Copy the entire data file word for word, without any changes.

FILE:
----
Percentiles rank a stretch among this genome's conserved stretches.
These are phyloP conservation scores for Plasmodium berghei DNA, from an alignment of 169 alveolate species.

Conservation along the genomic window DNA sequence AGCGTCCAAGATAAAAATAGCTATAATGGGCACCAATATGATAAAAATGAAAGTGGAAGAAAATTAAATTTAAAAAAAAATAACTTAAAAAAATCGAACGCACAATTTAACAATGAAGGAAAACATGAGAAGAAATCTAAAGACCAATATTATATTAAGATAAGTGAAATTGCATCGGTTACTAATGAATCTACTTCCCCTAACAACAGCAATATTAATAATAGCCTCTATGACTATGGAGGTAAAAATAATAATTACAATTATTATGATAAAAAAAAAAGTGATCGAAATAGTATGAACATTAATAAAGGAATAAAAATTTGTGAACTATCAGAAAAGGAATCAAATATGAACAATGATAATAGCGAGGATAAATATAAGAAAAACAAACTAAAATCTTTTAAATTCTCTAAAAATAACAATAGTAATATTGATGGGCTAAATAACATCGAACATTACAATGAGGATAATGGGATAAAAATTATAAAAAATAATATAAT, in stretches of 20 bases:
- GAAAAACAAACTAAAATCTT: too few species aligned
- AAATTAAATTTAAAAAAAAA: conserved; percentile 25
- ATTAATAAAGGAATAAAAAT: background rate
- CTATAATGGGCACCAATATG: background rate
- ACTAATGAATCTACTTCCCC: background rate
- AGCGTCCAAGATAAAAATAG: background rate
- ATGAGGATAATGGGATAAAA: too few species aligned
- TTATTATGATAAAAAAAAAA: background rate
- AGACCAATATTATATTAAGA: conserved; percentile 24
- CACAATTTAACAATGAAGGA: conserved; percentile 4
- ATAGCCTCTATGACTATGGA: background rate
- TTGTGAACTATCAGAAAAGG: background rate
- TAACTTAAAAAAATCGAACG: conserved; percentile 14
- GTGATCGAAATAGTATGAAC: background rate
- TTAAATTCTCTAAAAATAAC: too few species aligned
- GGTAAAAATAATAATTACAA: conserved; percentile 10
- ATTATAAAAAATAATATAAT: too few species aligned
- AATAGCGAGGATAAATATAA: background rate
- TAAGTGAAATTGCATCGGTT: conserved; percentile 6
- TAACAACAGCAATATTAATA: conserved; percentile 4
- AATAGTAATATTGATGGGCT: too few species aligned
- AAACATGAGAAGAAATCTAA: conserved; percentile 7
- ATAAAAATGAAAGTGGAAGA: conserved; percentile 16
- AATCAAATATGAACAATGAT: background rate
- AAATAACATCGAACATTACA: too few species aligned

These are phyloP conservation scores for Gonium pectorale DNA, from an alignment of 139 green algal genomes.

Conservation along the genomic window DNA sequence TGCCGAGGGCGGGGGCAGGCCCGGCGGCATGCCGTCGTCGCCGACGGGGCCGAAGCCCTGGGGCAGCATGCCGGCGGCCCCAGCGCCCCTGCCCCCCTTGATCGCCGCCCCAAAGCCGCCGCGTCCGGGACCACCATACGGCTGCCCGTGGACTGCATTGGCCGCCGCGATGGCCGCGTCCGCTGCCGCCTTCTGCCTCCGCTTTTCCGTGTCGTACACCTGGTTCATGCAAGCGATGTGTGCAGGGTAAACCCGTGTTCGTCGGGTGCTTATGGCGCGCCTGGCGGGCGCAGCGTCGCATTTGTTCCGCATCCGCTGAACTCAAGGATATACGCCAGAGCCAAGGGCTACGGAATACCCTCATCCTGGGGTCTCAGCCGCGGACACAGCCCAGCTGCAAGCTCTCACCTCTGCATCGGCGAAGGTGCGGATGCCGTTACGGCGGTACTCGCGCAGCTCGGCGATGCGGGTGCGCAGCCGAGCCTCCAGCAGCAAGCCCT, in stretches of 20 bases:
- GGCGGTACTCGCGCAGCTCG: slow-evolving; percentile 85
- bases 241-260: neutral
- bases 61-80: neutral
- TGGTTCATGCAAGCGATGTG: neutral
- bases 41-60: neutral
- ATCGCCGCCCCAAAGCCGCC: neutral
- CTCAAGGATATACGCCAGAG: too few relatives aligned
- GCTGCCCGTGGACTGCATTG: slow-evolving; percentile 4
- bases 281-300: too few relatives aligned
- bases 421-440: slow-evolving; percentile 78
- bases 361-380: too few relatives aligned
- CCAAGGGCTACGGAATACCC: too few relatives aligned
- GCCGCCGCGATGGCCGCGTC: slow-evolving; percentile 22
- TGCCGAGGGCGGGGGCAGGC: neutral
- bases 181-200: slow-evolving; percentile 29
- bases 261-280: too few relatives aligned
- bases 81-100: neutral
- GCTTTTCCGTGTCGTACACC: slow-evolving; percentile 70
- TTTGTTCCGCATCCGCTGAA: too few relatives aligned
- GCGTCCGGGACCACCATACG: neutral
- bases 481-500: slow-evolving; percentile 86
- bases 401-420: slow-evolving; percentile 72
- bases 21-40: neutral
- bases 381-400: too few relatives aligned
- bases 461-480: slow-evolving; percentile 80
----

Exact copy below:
Percentiles rank a stretch among this genome's conserved stretches.
These are phyloP conservation scores for Plasmodium berghei DNA, from an alignment of 169 alveolate species.

Conservation along the genomic window DNA sequence AGCGTCCAAGATAAAAATAGCTATAATGGGCACCAATATGATAAAAATGAAAGTGGAAGAAAATTAAATTTAAAAAAAAATAACTTAAAAAAATCGAACGCACAATTTAACAATGAAGGAAAACATGAGAAGAAATCTAAAGACCAATATTATATTAAGATAAGTGAAATTGCATCGGTTACTAATGAATCTACTTCCCCTAACAACAGCAATATTAATAATAGCCTCTATGACTATGGAGGTAAAAATAATAATTACAATTATTATGATAAAAAAAAAAGTGATCGAAATAGTATGAACATTAATAAAGGAATAAAAATTTGTGAACTATCAGAAAAGGAATCAAATATGAACAATGATAATAGCGAGGATAAATATAAGAAAAACAAACTAAAATCTTTTAAATTCTCTAAAAATAACAATAGTAATATTGATGGGCTAAATAACATCGAACATTACAATGAGGATAATGGGATAAAAATTATAAAAAATAATATAAT, in stretches of 20 bases:
- GAAAAACAAACTAAAATCTT: too few species aligned
- AAATTAAATTTAAAAAAAAA: conserved; percentile 25
- ATTAATAAAGGAATAAAAAT: background rate
- CTATAATGGGCACCAATATG: background rate
- ACTAATGAATCTACTTCCCC: background rate
- AGCGTCCAAGATAAAAATAG: background rate
- ATGAGGATAATGGGATAAAA: too few species aligned
- TTATTATGATAAAAAAAAAA: background rate
- AGACCAATATTATATTAAGA: conserved; percentile 24
- CACAATTTAACAATGAAGGA: conserved; percentile 4
- ATAGCCTCTATGACTATGGA: background rate
- TTGTGAACTATCAGAAAAGG: background rate
- TAACTTAAAAAAATCGAACG: conserved; percentile 14
- GTGATCGAAATAGTATGAAC: background rate
- TTAAATTCTCTAAAAATAAC: too few species aligned
- GGTAAAAATAATAATTACAA: conserved; percentile 10
- ATTATAAAAAATAATATAAT: too few species aligned
- AATAGCGAGGATAAATATAA: background rate
- TAAGTGAAATTGCATCGGTT: conserved; percentile 6
- TAACAACAGCAATATTAATA: conserved; percentile 4
- AATAGTAATATTGATGGGCT: too few species aligned
- AAACATGAGAAGAAATCTAA: conserved; percentile 7
- ATAAAAATGAAAGTGGAAGA: conserved; percentile 16
- AATCAAATATGAACAATGAT: background rate
- AAATAACATCGAACATTACA: too few species aligned

These are phyloP conservation scores for Gonium pectorale DNA, from an alignment of 139 green algal genomes.

Conservation along the genomic window DNA sequence TGCCGAGGGCGGGGGCAGGCCCGGCGGCATGCCGTCGTCGCCGACGGGGCCGAAGCCCTGGGGCAGCATGCCGGCGGCCCCAGCGCCCCTGCCCCCCTTGATCGCCGCCCCAAAGCCGCCGCGTCCGGGACCACCATACGGCTGCCCGTGGACTGCATTGGCCGCCGCGATGGCCGCGTCCGCTGCCGCCTTCTGCCTCCGCTTTTCCGTGTCGTACACCTGGTTCATGCAAGCGATGTGTGCAGGGTAAACCCGTGTTCGTCGGGTGCTTATGGCGCGCCTGGCGGGCGCAGCGTCGCATTTGTTCCGCATCCGCTGAACTCAAGGATATACGCCAGAGCCAAGGGCTACGGAATACCCTCATCCTGGGGTCTCAGCCGCGGACACAGCCCAGCTGCAAGCTCTCACCTCTGCATCGGCGAAGGTGCGGATGCCGTTACGGCGGTACTCGCGCAGCTCGGCGATGCGGGTGCGCAGCCGAGCCTCCAGCAGCAAGCCCT, in stretches of 20 bases:
- GGCGGTACTCGCGCAGCTCG: slow-evolving; percentile 85
- bases 241-260: neutral
- bases 61-80: neutral
- TGGTTCATGCAAGCGATGTG: neutral
- bases 41-60: neutral
- ATCGCCGCCCCAAAGCCGCC: neutral
- CTCAAGGATATACGCCAGAG: too few relatives aligned
- GCTGCCCGTGGACTGCATTG: slow-evolving; percentile 4
- bases 281-300: too few relatives aligned
- bases 421-440: slow-evolving; percentile 78
- bases 361-380: too few relatives aligned
- CCAAGGGCTACGGAATACCC: too few relatives aligned
- GCCGCCGCGATGGCCGCGTC: slow-evolving; percentile 22
- TGCCGAGGGCGGGGGCAGGC: neutral
- bases 181-200: slow-evolving; percentile 29
- bases 261-280: too few relatives aligned
- bases 81-100: neutral
- GCTTTTCCGTGTCGTACACC: slow-evolving; percentile 70
- TTTGTTCCGCATCCGCTGAA: too few relatives aligned
- GCGTCCGGGACCACCATACG: neutral
- bases 481-500: slow-evolving; percentile 86
- bases 401-420: slow-evolving; percentile 72
- bases 21-40: neutral
- bases 381-400: too few relatives aligned
- bases 461-480: slow-evolving; percentile 80